In these last sunny days of autumn on the south coast of England, I’m staring at plants still laden with tomatoes as well as shelves full of picked tomatoes, and my freezer is already heaving with homemade tomato soup and tomato & basil pasta sauce (enough to see me through any winter / brexit / zombie apocalypse that may be upon us). And I don’t like waste. So it looks like it’s time to get a big pot of water on to boil for operation ‘blanch, peel and freeze’ - which is a lot less faff than it sounds to be honest, because you don’t actually ‘peel’ these fruits, you just help the skin slide off. It’s a great way to preserve and store tomatoes for up to a year, to use in any recipe where you would normally use canned tomatoes or fresh ripe ones - curries, chillies, casseroles, ratatouille etc.
I use a simplified, unfussy version of this method. You don’t need ice cubes, and you don’t need specialist equipment - just some basic stuff you may already have in your kitchen: a big pot or pan; a couple of baking trays; a large (preferably slatted) spoon; a small knife; and some freezer bags or tubs.
Pick and rinse / wash the tomatoes. I wash them in a sink of tap water to remove the worst of the air pollution which is, unfortunately, a fact of urban life in the UK; and that’s also a good reason for peeling the tomatoes if you’re worried about pollutants.
Cut out the stem scar, and cut a small X on the bottom of each tomato - the blanching process will start to do the peeling for you from these cuts at both the top and bottom of the tomato.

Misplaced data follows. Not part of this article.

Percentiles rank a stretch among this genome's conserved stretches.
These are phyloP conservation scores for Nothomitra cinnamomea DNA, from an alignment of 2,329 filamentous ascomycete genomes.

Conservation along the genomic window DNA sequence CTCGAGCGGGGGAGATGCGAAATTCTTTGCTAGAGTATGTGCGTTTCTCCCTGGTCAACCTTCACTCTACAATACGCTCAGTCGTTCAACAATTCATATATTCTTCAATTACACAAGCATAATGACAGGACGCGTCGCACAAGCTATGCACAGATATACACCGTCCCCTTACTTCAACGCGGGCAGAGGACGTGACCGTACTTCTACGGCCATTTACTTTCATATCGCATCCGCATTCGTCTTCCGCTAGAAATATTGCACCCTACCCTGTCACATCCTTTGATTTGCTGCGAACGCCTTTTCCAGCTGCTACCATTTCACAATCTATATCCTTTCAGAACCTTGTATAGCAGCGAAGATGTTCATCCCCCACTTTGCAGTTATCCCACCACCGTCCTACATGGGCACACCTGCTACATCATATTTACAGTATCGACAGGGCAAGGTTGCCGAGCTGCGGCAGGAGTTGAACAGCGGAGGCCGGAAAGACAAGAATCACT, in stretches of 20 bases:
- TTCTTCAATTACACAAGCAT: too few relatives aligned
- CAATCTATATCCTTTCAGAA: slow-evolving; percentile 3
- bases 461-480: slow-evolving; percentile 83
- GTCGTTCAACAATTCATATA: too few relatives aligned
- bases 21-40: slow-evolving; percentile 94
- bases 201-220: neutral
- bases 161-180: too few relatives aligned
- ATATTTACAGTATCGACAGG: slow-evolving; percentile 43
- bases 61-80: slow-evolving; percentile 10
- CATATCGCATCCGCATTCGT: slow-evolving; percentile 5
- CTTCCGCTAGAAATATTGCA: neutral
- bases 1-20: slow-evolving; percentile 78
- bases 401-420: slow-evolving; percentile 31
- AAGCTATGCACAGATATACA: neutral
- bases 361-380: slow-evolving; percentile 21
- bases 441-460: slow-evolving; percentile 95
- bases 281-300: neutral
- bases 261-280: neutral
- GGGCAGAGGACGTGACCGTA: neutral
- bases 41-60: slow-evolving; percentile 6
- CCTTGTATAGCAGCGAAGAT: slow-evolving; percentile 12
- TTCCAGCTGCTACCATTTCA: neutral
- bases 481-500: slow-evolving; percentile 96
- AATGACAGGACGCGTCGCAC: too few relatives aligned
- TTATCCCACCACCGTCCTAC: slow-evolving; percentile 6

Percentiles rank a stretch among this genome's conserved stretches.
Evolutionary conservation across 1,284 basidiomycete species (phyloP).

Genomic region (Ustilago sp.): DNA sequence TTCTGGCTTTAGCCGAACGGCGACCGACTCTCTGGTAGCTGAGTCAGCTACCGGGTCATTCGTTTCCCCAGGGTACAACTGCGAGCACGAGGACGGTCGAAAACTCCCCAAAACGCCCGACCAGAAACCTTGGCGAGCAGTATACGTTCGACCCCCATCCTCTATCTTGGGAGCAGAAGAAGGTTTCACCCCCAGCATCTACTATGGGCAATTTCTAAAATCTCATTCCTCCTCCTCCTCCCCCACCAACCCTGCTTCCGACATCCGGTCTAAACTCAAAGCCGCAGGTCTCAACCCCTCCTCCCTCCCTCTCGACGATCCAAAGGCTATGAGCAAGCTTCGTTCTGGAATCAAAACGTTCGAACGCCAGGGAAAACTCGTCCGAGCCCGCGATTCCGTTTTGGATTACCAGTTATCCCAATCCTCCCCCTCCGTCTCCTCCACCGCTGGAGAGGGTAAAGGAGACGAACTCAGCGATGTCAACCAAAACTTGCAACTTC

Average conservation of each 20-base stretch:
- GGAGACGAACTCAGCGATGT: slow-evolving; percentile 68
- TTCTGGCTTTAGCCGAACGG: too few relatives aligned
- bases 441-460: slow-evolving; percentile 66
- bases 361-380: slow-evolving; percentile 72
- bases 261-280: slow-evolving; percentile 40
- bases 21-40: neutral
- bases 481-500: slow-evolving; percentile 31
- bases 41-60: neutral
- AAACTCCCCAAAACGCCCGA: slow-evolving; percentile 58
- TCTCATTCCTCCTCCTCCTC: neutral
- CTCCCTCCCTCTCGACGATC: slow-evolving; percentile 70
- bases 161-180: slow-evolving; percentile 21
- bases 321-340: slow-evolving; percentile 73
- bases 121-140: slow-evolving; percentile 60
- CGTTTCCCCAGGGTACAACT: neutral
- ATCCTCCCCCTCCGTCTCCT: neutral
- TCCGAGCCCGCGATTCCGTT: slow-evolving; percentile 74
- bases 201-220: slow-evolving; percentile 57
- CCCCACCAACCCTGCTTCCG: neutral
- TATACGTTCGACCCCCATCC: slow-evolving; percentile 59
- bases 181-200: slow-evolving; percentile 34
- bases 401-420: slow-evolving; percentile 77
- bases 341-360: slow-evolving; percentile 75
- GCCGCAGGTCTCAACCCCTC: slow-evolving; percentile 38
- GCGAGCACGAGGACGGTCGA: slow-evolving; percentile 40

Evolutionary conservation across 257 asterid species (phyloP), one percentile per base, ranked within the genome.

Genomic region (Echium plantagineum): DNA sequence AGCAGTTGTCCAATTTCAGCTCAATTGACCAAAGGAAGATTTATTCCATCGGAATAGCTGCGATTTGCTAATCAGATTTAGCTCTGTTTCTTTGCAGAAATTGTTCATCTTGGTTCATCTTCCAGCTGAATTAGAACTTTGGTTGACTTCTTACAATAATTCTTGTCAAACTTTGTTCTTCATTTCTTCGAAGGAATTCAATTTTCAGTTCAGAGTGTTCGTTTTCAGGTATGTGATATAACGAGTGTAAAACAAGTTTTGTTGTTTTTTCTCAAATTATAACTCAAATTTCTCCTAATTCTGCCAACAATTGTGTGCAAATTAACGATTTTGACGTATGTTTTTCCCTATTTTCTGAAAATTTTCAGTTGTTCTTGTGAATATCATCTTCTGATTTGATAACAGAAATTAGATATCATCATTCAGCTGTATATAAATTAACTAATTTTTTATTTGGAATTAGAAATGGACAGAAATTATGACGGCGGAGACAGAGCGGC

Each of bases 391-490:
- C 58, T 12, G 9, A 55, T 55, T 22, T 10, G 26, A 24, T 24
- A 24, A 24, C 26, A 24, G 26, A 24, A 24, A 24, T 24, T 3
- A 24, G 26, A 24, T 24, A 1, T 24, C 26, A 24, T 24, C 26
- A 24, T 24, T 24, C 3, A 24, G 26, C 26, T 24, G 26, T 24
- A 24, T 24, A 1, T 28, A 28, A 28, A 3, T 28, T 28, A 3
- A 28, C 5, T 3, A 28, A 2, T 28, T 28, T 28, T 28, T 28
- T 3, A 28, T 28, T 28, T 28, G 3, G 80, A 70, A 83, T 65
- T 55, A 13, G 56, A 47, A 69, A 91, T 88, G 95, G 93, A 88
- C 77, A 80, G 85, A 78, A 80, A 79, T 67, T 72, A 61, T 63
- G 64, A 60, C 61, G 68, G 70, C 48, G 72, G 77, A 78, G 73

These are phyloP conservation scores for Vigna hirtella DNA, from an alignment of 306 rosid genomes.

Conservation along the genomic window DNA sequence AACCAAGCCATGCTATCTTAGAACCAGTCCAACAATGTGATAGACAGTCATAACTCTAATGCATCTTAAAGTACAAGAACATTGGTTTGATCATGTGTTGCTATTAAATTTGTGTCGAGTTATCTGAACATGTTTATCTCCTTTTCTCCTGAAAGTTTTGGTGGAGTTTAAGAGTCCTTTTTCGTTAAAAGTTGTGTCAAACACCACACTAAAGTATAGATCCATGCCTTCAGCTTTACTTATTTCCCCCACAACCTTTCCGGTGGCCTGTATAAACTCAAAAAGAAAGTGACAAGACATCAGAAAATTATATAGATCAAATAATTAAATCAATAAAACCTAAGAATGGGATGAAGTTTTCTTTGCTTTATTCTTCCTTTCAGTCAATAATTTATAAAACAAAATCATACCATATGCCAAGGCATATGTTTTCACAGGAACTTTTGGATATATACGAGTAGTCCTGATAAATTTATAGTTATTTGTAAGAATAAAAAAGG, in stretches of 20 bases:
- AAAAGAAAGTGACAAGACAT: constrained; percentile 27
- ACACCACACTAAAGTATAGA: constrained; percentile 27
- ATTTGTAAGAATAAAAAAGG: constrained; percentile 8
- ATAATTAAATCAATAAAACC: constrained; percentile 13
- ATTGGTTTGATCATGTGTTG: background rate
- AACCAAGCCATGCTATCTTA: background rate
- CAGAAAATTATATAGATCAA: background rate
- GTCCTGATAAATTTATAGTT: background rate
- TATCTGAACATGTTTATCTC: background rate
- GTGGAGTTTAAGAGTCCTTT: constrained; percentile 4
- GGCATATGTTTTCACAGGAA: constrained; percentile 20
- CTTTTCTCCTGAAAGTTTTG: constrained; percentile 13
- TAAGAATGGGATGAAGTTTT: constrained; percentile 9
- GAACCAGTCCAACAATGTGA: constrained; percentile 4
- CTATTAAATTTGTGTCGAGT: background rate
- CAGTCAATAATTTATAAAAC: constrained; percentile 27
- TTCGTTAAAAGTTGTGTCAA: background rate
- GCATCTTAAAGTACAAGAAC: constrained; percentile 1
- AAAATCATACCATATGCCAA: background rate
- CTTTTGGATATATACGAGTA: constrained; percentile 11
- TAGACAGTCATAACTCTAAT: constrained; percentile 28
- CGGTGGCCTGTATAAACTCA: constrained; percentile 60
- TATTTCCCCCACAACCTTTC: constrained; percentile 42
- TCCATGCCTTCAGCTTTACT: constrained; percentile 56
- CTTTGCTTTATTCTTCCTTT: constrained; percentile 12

Using a large slatted spoon, add tomatoes about half a dozen at a time to boiling water, blanche for 30-60 seconds, remove and place on a baking tray or other receptacle to cool down. You can carry on cutting, blanching and cooling as you go along, and should be able to get through quite a few kilos in an hour.
Once the tomatoes are ‘peeled’ - truthfully, the skin will just slide off - you can freeze them in any freezer-proof container. I use re-usable freezer bags, as they are easier than tubs to manipulate into pretty crowded freezer drawers (often a problem at this time of year).
Getting the tomatoes into flat freezer bags doesn’t have to be messy - put the bag into a jar, bowl or similar, open it up at the top, and spoon in the tomatoes. If you want to keep the juice that’s formed in the baking tray, share that out among the bags. I put about six medium to large tomatoes in each bag, the equivalent of a can of tomatoes. Gently squeeze out the excess air from the bag and zip closed. Freeze straight away.
And that’s it - and it was a lot easier than I’d anticipated, and definitely worth a go :)